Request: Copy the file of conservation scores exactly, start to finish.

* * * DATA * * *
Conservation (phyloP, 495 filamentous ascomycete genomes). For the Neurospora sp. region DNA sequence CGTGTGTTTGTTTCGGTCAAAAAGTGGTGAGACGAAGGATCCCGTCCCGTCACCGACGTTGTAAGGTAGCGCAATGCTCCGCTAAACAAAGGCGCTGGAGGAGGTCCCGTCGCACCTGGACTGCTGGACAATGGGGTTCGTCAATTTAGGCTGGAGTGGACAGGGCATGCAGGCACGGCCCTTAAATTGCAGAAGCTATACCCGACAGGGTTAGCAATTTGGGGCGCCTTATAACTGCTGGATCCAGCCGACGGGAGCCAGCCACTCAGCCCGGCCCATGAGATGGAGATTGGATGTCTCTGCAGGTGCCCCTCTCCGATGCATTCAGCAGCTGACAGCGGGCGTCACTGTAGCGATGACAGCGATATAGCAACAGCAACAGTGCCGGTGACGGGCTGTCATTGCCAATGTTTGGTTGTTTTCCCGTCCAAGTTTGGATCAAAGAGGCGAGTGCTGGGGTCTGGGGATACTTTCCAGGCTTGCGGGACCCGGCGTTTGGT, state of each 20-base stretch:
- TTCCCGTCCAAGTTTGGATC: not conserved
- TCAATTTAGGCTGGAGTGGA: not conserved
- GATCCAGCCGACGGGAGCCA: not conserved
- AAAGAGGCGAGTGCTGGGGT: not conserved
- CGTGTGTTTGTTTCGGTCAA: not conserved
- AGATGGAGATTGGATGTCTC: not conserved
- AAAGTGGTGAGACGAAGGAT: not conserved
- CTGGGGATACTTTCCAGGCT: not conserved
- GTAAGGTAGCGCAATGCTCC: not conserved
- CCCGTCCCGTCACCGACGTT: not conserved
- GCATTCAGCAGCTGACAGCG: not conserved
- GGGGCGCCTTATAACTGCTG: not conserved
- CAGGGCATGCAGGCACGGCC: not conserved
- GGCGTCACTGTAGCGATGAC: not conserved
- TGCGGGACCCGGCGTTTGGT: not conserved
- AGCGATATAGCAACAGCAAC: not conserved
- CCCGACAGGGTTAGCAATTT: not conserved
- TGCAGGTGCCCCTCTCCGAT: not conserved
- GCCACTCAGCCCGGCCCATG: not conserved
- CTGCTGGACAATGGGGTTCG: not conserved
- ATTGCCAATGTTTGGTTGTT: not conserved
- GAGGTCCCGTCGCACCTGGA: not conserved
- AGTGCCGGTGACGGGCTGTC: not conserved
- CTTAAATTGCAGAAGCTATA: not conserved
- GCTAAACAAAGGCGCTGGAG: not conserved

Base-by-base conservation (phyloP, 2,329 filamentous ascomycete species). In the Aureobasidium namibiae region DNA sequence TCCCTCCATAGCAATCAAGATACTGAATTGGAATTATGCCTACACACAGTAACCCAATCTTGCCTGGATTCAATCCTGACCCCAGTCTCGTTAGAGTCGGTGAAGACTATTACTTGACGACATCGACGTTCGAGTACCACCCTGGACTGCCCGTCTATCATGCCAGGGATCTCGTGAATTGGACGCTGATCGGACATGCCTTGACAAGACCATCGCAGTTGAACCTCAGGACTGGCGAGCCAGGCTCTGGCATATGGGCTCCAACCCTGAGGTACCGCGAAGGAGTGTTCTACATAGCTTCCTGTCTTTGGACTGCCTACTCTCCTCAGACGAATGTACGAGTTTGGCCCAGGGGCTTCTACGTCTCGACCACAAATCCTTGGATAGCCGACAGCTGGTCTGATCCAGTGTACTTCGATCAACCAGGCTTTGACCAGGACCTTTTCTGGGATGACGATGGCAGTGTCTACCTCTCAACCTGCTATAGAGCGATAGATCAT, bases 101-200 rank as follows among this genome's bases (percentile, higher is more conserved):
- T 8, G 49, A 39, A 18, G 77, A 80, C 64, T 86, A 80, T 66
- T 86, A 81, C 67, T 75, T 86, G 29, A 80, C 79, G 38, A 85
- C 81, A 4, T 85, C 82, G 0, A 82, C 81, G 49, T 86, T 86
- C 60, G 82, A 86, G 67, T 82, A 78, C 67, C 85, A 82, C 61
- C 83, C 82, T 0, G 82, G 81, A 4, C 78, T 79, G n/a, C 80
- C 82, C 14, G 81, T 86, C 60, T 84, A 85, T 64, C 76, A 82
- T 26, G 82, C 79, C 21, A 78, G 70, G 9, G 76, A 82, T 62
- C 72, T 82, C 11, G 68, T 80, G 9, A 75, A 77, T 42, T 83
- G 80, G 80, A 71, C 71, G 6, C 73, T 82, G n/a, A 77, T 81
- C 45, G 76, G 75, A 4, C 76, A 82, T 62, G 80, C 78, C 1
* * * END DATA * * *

Conservation (phyloP, 495 filamentous ascomycete genomes). For the Neurospora sp. region DNA sequence CGTGTGTTTGTTTCGGTCAAAAAGTGGTGAGACGAAGGATCCCGTCCCGTCACCGACGTTGTAAGGTAGCGCAATGCTCCGCTAAACAAAGGCGCTGGAGGAGGTCCCGTCGCACCTGGACTGCTGGACAATGGGGTTCGTCAATTTAGGCTGGAGTGGACAGGGCATGCAGGCACGGCCCTTAAATTGCAGAAGCTATACCCGACAGGGTTAGCAATTTGGGGCGCCTTATAACTGCTGGATCCAGCCGACGGGAGCCAGCCACTCAGCCCGGCCCATGAGATGGAGATTGGATGTCTCTGCAGGTGCCCCTCTCCGATGCATTCAGCAGCTGACAGCGGGCGTCACTGTAGCGATGACAGCGATATAGCAACAGCAACAGTGCCGGTGACGGGCTGTCATTGCCAATGTTTGGTTGTTTTCCCGTCCAAGTTTGGATCAAAGAGGCGAGTGCTGGGGTCTGGGGATACTTTCCAGGCTTGCGGGACCCGGCGTTTGGT, state of each 20-base stretch:
- TTCCCGTCCAAGTTTGGATC: not conserved
- TCAATTTAGGCTGGAGTGGA: not conserved
- GATCCAGCCGACGGGAGCCA: not conserved
- AAAGAGGCGAGTGCTGGGGT: not conserved
- CGTGTGTTTGTTTCGGTCAA: not conserved
- AGATGGAGATTGGATGTCTC: not conserved
- AAAGTGGTGAGACGAAGGAT: not conserved
- CTGGGGATACTTTCCAGGCT: not conserved
- GTAAGGTAGCGCAATGCTCC: not conserved
- CCCGTCCCGTCACCGACGTT: not conserved
- GCATTCAGCAGCTGACAGCG: not conserved
- GGGGCGCCTTATAACTGCTG: not conserved
- CAGGGCATGCAGGCACGGCC: not conserved
- GGCGTCACTGTAGCGATGAC: not conserved
- TGCGGGACCCGGCGTTTGGT: not conserved
- AGCGATATAGCAACAGCAAC: not conserved
- CCCGACAGGGTTAGCAATTT: not conserved
- TGCAGGTGCCCCTCTCCGAT: not conserved
- GCCACTCAGCCCGGCCCATG: not conserved
- CTGCTGGACAATGGGGTTCG: not conserved
- ATTGCCAATGTTTGGTTGTT: not conserved
- GAGGTCCCGTCGCACCTGGA: not conserved
- AGTGCCGGTGACGGGCTGTC: not conserved
- CTTAAATTGCAGAAGCTATA: not conserved
- GCTAAACAAAGGCGCTGGAG: not conserved

Base-by-base conservation (phyloP, 2,329 filamentous ascomycete species). In the Aureobasidium namibiae region DNA sequence TCCCTCCATAGCAATCAAGATACTGAATTGGAATTATGCCTACACACAGTAACCCAATCTTGCCTGGATTCAATCCTGACCCCAGTCTCGTTAGAGTCGGTGAAGACTATTACTTGACGACATCGACGTTCGAGTACCACCCTGGACTGCCCGTCTATCATGCCAGGGATCTCGTGAATTGGACGCTGATCGGACATGCCTTGACAAGACCATCGCAGTTGAACCTCAGGACTGGCGAGCCAGGCTCTGGCATATGGGCTCCAACCCTGAGGTACCGCGAAGGAGTGTTCTACATAGCTTCCTGTCTTTGGACTGCCTACTCTCCTCAGACGAATGTACGAGTTTGGCCCAGGGGCTTCTACGTCTCGACCACAAATCCTTGGATAGCCGACAGCTGGTCTGATCCAGTGTACTTCGATCAACCAGGCTTTGACCAGGACCTTTTCTGGGATGACGATGGCAGTGTCTACCTCTCAACCTGCTATAGAGCGATAGATCAT, bases 101-200 rank as follows among this genome's bases (percentile, higher is more conserved):
- T 8, G 49, A 39, A 18, G 77, A 80, C 64, T 86, A 80, T 66
- T 86, A 81, C 67, T 75, T 86, G 29, A 80, C 79, G 38, A 85
- C 81, A 4, T 85, C 82, G 0, A 82, C 81, G 49, T 86, T 86
- C 60, G 82, A 86, G 67, T 82, A 78, C 67, C 85, A 82, C 61
- C 83, C 82, T 0, G 82, G 81, A 4, C 78, T 79, G n/a, C 80
- C 82, C 14, G 81, T 86, C 60, T 84, A 85, T 64, C 76, A 82
- T 26, G 82, C 79, C 21, A 78, G 70, G 9, G 76, A 82, T 62
- C 72, T 82, C 11, G 68, T 80, G 9, A 75, A 77, T 42, T 83
- G 80, G 80, A 71, C 71, G 6, C 73, T 82, G n/a, A 77, T 81
- C 45, G 76, G 75, A 4, C 76, A 82, T 62, G 80, C 78, C 1